Bacterial Vaginosis

May 15, 20090 comments

Bacterial vaginosis (BV or vaginal bacteriosis or anaerobic vaginosis or non-specific vaginosis) is the most common cause of vaginal infection. It is not a STD (sexually transmitted disease). BV is due to an imbalance of normal vaginal flora, and should not be confused with yeast infection (candidiasis, thrush), or infection with Trichomonas vaginalis (trichomoniasis) which are not caused by bacteria.
A healthy vagina normally contains many microorganisms; some of the common ones are Lactobacillus crispatus and Lactobacillus jensenii. (Note: Lactobacillus acidophilus is not having a protective role in vaginal flora.)
Cases of bacterial vaginosis are more likely to occur in sexually active women between the ages of 15 and 44, especially after contact with a new partner. BV is twice as common as thrush and it is estimated that 1 in 3 women will develop the condition in their lives.

The most common symptom of BV is an abnormal vaginal discharge (especially after sex) with an unpleasant fishy smell. While some women do not experience symptoms, many women experience intense itching, swelling and irritation (often misdiagnosed as a yeast infection), as well as stomach pains, which feel like severe cramps.


The microorganisms involved in BV are,
· Bacteroides and
A change in normal bacterial flora including the reduction of lactobacillus, which may be due to the use of antibiotics or pH imbalance, allows more resistant bacteria to multiply. In turn these produce toxins which affect the body's natural defenses and make re-colonization of normal flora more difficult.
A. Mobiluncus curtisii & Mobiluncus mulieris
-Gram variable
-Curved bacilli
- Motile
Fastidious & slow-growing
COI – Negative (Catalase, Oxidase, Indole)
Colorless, clear colonies, 2 mm at 5 days incubation

B. Gardnerella vaginalis

Aerobic (Remember… Mobiluncus is anaerobic!)
Gram variable
Small pleomorphic coccobacilli or short rods
- CO – Negative (Indole?)

- NON-MOTILE (Remember… Mobiluncus is motile !)

- Non-capsulated

Albert’s stain detects INTRACELLULAR GRANULES



-Mixed bacterial aetiology
-No signs of inflammation in the vaginal mucosa
-The way in which the bacteria interact to produce vaginosis is unclear
-Vaginal pH usually kept low (4.3) due to acid production by commensal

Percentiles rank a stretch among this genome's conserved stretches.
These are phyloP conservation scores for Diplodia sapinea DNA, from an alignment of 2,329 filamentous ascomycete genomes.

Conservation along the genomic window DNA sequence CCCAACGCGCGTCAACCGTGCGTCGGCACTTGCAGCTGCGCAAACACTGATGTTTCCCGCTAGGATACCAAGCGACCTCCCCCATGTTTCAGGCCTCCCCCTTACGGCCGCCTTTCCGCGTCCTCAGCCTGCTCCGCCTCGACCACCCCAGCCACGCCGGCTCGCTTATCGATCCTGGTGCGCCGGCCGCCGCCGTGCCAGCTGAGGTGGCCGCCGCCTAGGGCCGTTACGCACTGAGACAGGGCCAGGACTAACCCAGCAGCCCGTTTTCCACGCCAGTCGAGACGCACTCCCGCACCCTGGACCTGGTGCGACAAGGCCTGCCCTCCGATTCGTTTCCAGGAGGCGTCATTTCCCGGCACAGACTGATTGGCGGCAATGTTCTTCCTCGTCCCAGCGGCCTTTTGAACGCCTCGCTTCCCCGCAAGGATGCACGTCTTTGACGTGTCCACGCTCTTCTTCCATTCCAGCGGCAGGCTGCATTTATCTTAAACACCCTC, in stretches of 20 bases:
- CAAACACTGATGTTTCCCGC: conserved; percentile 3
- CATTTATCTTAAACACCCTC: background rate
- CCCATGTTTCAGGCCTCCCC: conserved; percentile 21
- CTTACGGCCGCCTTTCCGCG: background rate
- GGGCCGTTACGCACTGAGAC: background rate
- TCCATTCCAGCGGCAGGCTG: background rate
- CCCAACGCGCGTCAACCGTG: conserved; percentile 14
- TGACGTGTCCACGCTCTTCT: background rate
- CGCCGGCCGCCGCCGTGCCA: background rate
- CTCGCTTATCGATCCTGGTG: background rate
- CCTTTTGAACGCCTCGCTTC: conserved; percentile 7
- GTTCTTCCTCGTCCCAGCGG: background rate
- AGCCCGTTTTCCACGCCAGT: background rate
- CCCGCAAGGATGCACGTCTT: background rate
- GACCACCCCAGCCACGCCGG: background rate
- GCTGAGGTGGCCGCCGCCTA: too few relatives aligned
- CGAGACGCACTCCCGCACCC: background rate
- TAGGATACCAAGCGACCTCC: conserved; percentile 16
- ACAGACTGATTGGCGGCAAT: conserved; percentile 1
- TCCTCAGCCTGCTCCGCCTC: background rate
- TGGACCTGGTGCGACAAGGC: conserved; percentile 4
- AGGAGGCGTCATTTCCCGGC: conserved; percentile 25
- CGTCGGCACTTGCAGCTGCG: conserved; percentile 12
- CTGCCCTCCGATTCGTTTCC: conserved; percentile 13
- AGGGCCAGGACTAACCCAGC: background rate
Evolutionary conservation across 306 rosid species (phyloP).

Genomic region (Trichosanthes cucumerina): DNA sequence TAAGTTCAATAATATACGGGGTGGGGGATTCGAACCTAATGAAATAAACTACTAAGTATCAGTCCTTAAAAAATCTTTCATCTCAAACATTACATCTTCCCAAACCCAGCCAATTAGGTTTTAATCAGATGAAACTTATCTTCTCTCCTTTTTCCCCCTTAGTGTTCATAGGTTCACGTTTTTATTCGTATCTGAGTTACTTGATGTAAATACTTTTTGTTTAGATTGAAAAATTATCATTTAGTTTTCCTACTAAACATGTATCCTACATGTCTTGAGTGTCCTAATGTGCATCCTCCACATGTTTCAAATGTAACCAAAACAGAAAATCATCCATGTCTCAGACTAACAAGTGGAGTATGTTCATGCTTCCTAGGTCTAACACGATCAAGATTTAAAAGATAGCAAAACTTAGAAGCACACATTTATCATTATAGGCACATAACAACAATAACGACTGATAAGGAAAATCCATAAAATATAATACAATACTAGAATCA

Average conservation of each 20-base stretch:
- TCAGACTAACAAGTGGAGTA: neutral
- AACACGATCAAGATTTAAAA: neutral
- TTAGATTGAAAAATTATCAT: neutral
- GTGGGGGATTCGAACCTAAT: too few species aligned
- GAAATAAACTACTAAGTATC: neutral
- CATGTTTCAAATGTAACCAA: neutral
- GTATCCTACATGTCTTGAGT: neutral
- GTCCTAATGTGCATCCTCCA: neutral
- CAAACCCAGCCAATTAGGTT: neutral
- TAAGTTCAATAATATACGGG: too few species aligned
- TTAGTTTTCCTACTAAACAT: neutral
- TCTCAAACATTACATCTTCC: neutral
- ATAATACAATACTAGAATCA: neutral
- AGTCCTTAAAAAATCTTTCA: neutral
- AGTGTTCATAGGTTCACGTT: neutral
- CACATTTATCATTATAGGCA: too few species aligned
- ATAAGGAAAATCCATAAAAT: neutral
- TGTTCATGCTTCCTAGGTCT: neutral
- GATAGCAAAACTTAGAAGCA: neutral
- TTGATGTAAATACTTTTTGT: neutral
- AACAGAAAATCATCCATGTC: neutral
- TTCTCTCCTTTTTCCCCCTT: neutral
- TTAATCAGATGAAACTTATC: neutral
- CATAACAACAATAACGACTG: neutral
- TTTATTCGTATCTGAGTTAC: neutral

-Bacteroides spp. produce amines, which causes a rise in vaginal pH (6 - 6.5)

-This rise in pH to 6 – 6.5 favors the growth of Mobiluncus mulieris & M. curtisi

In clinical practice BV is diagnosed using the Amsel criteria:
  1. Thin, white, yellow, homogeneous discharge
  2. Presence of clue cells on wet mount examination of vaginal fluid
  3. pH of vaginal fluid >4.5
  4. Whiff test: Release of a fishy odor on adding alkali—10% potassium hydroxide (KOH) solution.

At least three of the four criteria should be present for a diagnosis.
An alternative is to use a Gram stained vaginal smear, with the Hay/Ison criteria or Nugent criteria.

The Hay/Ison criteria are defined as follows:
  • Grade 1 (Normal): Lactobacillus morphotypes predominate.
  • Grade 2 (Intermediate): Mixed flora with some Lactobacilli present, but Gardnerella or Mobiluncus morphotypes also present.
  • Grade 3 (Bacterial Vaginosis): Predominantly Gardnerella and/or Mobiluncus morphotypes. Few or absent Lactobacilli. (Hay et al., 1994)

What this technique loses in inter-observer reliability, it makes up in ease and speed of use.
The standard one for research purposes is the Nugent Criteria. In this scale a score of 0-10 is generated from combining three other scores. It is time consuming but has high inter-observer reliability :

  • 0–3 is considered negative for BV
  • 4–6 is considered intermediate
  • 7+ is considered indicative of BV.
At least morphotypes from 10 fields has to be counted and an average/oil immersion field must be calculated. Then the score has been given as in this table.


  1. Eliminating the unwanted bacteria. Example Tea-tree oil products, FemiGel. Same principle as the antibiotics.
  2. Adding buffer / acid to lower the pH. RepHresh is an example.
  3. Adding lactic bacteria. Fem-dophilus (Jarrow Formulas) is a lactobacillus product which specifically claims to help maintain healthy vaginal flora.
  4. Adding growth substrate for the beneficial lactic acid bacteria to grow and produce lactic acid directly into the vagina. Example: LadyBalance.
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